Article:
Professor Nida Sajid’s Interdisciplinary Approach to South Asian Studies
Assistant Professor Nida Sajid is the newest scholar to join the Department of Asian Languages and Literatures. Professor Sajid graduated from Jawaharlal Nehru University in New Delhi, India with a BA in Spanish studies, an MA in Linguistics, and an MPhil in Linguistics and English. After completing her PhD in comparative literature at the University of Western Ontario, Canada, she went on to teach and conduct research at universities in North Ameria, Europe and Asia before coming to the University of Minnesota. Her research expertise focuses on the literary and cultural history of Islam in South Asia. She also writes about human rights and religion from a comparative perspective.
Why did you decide to study South Asian history and culture in-depth?
Growing up in India, I was always curious about how certain everyday practices and rituals become sacred, especially as parts of belief systems. How do simple gestures take on larger symbolic meanings? Graduate school allowed me the opportunity to examine these questions through South Asian history, culture, and literature. I realized that the Indian subcontinent offers invaluable experiences where I could observe religion and everyday life in a highly diverse setting. While earning my PhD, I began to study Muslim intellectual history through this lens of cultural studies.
What life experiences led you to your research?
My surroundings and life experiences have constantly shaped and redefined my academic interests. In the past ten years, I have studied, taught, and conducted research in five countries: Canada, Germany, India, the Netherlands, and the United States. Each place taught me how to adjust my questions making them relevant in a fast-changing world. During my postdoctoral fellowship in Germany, I worked with a team of scholars researching Middle Eastern human rights and constitutional laws. They inspired me to explore unknown connections among legal trails, censorship, and Indian religious nationalism. Every academic opportunity gave my research new areas to explore. It offered questions to ask—making it relevant to multiple disciplines, regions, and time periods.
How do you explain your research to people with no experience in South Asian history?
My research mainly focuses on South Asian Muslim history and culture. Most people don’t know that the Indian subcontinent houses one of the world’s largest Muslim populations. Through my research, I debunk common myths about Islam as a monolithic religion. Specifically, I draw attention to the extraordinary diversity across many dimensions from language to dress to art. While teaching, I frequently emphasize this diversity through real-life experiences from working among different communities across India. It helps students realize that education doesn’t end in a classroom. For all of us, learning is a life-long process of discovery through interactions with new and challenging environments.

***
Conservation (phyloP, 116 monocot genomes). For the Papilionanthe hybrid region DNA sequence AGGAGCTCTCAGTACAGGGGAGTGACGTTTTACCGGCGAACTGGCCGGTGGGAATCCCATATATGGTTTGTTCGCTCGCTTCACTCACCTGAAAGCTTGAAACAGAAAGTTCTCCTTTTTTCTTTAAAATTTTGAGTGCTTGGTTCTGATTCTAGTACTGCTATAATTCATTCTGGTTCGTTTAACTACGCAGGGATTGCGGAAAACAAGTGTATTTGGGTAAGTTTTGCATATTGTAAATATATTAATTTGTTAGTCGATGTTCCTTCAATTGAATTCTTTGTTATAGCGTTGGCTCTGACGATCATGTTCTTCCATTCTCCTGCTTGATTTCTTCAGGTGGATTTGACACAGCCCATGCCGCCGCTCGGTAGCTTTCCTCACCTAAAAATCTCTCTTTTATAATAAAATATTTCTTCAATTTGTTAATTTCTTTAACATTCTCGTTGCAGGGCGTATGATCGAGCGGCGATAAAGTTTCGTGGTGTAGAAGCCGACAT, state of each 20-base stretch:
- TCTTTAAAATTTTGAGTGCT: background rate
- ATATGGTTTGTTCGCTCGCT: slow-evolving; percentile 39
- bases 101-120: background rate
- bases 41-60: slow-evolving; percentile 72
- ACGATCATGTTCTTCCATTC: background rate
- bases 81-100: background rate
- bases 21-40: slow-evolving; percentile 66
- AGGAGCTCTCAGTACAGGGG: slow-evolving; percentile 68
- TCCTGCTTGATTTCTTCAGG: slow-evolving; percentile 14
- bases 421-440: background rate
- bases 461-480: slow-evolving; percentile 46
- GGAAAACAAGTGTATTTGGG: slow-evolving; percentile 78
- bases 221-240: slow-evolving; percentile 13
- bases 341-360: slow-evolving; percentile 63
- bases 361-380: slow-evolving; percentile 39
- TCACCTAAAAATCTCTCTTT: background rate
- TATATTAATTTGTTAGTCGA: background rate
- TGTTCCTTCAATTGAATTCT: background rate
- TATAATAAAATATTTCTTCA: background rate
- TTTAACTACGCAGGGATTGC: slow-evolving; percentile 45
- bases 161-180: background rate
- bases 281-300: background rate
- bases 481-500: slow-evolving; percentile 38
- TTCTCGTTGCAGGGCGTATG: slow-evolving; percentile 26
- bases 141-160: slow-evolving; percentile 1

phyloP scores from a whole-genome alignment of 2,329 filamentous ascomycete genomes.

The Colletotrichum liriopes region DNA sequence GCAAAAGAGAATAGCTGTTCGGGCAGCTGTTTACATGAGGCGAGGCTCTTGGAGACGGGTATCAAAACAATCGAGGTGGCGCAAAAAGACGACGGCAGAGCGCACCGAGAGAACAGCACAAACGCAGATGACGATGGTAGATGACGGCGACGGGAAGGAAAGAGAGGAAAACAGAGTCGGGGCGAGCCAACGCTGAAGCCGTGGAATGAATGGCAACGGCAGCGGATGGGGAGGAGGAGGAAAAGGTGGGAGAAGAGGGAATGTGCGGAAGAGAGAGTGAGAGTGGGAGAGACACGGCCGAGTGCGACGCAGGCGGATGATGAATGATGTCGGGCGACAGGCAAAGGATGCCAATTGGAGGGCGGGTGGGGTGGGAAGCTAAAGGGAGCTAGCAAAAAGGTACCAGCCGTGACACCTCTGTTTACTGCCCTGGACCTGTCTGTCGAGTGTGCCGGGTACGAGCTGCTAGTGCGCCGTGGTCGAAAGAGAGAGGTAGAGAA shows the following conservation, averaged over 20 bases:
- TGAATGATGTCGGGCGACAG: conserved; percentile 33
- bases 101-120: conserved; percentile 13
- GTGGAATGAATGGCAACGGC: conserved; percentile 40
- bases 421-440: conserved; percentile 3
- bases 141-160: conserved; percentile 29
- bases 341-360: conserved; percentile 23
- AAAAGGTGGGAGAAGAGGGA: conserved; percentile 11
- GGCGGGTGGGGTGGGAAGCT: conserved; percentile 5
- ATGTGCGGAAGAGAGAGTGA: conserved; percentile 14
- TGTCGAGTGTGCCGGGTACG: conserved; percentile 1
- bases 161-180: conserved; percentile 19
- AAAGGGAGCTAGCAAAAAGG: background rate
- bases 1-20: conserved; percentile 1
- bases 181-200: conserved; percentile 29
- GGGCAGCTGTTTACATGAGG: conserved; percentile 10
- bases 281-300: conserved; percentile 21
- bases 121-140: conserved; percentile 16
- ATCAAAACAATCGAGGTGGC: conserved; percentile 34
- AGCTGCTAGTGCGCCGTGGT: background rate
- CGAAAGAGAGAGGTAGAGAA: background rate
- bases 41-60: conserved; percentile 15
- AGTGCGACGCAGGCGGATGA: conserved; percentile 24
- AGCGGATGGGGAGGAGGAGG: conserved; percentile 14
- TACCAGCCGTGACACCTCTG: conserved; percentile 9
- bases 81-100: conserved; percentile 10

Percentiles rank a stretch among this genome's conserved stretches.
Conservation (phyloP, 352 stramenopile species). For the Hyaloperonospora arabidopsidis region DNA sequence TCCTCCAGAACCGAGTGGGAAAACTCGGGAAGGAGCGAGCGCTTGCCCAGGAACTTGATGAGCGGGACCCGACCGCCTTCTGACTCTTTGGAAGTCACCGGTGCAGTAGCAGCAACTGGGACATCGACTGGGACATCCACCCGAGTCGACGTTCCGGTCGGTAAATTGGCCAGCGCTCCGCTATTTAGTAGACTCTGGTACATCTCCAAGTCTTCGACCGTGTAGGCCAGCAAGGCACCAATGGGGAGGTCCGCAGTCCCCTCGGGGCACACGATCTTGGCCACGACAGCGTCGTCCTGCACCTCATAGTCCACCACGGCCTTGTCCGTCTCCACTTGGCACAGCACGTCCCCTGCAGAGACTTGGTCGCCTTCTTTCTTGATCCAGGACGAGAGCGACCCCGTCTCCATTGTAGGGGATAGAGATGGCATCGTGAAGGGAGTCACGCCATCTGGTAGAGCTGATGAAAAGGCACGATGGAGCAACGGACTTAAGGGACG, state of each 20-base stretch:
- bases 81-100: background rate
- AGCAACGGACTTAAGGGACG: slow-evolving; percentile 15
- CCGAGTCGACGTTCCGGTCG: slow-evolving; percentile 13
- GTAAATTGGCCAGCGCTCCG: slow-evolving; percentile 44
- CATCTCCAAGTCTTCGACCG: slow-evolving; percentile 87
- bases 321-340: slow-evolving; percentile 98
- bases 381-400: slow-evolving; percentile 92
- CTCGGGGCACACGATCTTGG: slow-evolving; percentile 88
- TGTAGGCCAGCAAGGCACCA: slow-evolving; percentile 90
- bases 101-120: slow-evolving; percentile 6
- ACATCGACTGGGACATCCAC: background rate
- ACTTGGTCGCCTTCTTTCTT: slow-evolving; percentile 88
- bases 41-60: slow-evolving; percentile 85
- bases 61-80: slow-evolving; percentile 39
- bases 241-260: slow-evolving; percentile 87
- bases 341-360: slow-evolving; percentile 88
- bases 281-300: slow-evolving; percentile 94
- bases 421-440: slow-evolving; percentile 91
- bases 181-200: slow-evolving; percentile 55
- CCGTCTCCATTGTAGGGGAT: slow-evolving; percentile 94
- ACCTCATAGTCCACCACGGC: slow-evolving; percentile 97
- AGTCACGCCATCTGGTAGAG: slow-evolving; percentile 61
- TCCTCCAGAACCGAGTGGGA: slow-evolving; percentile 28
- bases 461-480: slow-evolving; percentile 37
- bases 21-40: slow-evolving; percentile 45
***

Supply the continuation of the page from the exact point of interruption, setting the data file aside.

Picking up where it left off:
What questions or challenges did you set out to address in your research?
Equality, freedom, justice: these are ideas of basic human rights that we often take for granted. Where exactly do they come from and what do they mean in today’s world? This is the primary question I try to address through my teaching and research. One of the biggest challenges is looking for common links while remaining respectful of differing viewpoints in complex cultural and religious contexts.
What are the real-world applications of your research?
As a scholar of Islamic intellectual history, I provide a deeper understanding of the philosophical debates that define religious public discourse in our world. A big part of my research focuses on gender in Muslim societies to create greater awareness about the political impact that modernity puts on women’s lives. My new research project looks into global challenges as well as local responses. I plan to investigate multiple facets of religious practice with the pressing issues of environmental protection and climate change in India.
What brought you to the University of Minnesota?
I was immediately drawn to the ALL department because of the vibrant, dynamic team of scholars with keen interests in rethinking the traditional boundaries of academia. So far, every interaction with UMN students has left me impressed. Their creativity and political awareness create a welcoming campus vibe. I'm excited to help higher education be more inclusive and socially responsible.
What are you looking forward to about teaching here?
I am teaching two courses next spring 2019, South Asian Women Writers (ALL 3636) and Religion and Society in South Asia (ALL 3679). I look forward to introducing students to the complexities of Indian culture and history through a variety of lenses: tradition, modernity, religion, gender, and sexuality. I am also excited to offer a freshman seminar titled Fashioning Islam in the academic year 2019-20. This course will explore how fashion trends and dress practices are stitched together with questions of faith and choice in different Muslim societies around the world.
This story was written by an undergraduate student content creator in CLAgency. Meet the team.